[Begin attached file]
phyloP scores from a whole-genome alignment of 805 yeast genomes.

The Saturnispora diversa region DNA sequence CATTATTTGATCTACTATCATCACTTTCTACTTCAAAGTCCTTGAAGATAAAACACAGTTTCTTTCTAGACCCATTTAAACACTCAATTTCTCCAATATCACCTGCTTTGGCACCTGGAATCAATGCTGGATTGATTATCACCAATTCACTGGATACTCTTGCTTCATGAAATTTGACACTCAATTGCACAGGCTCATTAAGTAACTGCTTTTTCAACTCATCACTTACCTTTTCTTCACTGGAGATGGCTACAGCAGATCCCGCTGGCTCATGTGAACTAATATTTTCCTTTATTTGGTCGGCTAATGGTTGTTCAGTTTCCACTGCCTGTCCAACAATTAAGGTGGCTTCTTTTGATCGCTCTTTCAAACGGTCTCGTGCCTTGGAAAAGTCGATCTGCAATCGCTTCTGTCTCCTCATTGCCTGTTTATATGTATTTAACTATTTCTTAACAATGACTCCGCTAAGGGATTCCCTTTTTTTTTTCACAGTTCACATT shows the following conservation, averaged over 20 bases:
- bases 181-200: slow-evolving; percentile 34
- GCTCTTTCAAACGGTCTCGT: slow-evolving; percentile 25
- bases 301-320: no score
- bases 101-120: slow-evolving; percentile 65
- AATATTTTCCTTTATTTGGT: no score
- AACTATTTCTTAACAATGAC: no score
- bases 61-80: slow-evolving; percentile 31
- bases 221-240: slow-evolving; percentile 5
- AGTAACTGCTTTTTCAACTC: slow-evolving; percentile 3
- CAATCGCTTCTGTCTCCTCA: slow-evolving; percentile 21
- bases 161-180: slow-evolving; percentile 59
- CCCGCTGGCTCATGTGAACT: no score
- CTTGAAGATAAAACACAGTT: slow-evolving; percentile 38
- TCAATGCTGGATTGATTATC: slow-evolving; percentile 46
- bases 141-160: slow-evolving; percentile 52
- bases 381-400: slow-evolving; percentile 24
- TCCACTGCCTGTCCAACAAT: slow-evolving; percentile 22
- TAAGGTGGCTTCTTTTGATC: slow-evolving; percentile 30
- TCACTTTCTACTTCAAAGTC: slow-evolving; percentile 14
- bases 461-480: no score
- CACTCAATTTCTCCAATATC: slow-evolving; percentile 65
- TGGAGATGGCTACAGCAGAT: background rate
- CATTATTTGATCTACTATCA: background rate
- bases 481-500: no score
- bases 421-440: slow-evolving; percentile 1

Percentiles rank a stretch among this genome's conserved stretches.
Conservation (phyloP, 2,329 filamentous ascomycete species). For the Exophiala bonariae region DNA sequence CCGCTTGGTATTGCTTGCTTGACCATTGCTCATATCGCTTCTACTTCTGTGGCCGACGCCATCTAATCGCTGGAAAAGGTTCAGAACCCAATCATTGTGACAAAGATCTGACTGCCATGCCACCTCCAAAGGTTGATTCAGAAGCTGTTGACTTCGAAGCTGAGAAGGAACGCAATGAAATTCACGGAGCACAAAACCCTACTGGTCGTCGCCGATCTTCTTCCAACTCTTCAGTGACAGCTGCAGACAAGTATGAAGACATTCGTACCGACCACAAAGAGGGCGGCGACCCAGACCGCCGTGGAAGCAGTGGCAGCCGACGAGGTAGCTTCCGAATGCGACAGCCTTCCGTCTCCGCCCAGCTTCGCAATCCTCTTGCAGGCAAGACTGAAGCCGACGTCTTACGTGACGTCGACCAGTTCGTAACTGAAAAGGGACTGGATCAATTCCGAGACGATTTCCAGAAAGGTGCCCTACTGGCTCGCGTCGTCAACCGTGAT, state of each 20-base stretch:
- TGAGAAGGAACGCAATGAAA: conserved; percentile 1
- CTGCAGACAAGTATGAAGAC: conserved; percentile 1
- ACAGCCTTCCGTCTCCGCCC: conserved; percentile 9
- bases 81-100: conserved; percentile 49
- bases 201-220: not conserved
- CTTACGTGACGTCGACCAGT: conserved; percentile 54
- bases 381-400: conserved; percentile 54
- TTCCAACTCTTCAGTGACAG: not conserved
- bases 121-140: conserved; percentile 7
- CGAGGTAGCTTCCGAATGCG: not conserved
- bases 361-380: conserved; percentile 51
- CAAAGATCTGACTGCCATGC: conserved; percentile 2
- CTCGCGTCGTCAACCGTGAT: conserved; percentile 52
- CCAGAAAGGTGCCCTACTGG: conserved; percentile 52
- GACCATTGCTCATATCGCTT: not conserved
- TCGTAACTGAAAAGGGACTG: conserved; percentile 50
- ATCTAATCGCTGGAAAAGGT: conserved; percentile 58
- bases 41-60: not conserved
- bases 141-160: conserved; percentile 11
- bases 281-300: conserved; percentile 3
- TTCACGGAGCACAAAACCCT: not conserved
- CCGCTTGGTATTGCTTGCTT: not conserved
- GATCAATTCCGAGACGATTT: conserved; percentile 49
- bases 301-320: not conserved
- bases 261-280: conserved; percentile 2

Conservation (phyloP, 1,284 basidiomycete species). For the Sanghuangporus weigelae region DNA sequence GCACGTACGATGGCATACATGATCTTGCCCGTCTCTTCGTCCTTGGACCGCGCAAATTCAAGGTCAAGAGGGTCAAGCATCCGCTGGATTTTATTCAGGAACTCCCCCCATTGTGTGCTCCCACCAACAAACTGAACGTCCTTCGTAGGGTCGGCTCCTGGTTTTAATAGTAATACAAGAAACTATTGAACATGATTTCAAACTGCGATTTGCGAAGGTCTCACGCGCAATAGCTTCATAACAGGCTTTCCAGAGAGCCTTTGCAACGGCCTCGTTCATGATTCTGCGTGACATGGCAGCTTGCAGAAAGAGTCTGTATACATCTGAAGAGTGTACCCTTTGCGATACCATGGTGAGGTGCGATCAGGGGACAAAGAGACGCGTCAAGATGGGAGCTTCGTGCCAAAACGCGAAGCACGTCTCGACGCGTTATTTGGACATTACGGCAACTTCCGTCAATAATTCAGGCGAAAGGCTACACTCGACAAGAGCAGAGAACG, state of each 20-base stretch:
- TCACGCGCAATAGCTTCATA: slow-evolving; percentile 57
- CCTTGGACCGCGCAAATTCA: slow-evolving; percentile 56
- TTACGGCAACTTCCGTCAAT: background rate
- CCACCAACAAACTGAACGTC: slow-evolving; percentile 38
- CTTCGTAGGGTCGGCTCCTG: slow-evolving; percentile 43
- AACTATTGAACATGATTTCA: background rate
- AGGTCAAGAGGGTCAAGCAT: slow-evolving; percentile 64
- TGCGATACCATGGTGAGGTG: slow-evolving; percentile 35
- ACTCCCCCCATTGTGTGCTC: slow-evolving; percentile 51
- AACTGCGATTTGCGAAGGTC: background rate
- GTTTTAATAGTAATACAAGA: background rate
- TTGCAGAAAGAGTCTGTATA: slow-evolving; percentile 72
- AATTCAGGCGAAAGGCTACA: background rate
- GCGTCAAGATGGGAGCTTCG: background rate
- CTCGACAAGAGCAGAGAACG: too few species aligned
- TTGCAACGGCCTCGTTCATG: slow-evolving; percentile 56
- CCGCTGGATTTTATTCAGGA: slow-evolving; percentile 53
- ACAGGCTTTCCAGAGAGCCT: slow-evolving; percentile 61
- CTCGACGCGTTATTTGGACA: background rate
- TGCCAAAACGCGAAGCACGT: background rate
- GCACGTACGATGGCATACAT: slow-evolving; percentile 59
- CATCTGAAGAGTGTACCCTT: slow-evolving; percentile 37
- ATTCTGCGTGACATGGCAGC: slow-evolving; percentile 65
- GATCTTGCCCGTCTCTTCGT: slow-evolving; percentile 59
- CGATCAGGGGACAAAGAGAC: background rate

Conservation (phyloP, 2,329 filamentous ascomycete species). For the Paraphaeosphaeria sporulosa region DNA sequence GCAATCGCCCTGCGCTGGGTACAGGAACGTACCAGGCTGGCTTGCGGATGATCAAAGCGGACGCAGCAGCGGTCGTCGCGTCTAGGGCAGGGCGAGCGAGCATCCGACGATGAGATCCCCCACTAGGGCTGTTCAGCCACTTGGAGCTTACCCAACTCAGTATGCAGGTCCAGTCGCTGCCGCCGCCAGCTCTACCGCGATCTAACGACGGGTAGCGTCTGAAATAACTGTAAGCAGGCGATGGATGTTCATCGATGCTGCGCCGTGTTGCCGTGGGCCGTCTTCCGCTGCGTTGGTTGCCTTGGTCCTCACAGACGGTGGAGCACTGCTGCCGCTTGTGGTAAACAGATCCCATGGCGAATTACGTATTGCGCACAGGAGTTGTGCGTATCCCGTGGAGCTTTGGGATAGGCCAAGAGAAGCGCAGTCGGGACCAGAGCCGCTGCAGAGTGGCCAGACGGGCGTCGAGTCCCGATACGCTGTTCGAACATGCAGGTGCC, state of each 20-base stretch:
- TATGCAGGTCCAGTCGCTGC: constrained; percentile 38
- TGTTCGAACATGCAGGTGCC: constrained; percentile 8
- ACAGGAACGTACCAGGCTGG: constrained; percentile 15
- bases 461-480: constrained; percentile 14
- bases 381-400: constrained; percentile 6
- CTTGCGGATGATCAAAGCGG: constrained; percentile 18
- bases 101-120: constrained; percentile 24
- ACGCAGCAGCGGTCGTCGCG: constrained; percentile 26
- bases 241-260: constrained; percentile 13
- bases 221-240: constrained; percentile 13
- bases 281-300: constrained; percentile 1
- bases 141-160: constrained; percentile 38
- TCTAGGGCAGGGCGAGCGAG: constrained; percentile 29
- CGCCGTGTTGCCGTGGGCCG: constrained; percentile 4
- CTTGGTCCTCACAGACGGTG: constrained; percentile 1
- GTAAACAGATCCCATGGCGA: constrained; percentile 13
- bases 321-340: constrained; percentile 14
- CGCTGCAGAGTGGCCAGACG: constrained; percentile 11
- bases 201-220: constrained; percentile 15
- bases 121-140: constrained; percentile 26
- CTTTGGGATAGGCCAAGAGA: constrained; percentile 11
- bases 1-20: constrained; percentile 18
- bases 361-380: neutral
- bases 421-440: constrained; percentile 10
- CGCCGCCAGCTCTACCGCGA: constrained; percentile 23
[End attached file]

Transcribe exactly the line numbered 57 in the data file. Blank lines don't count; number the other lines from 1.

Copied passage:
- CCTTGGACCGCGCAAATTCA: slow-evolving; percentile 56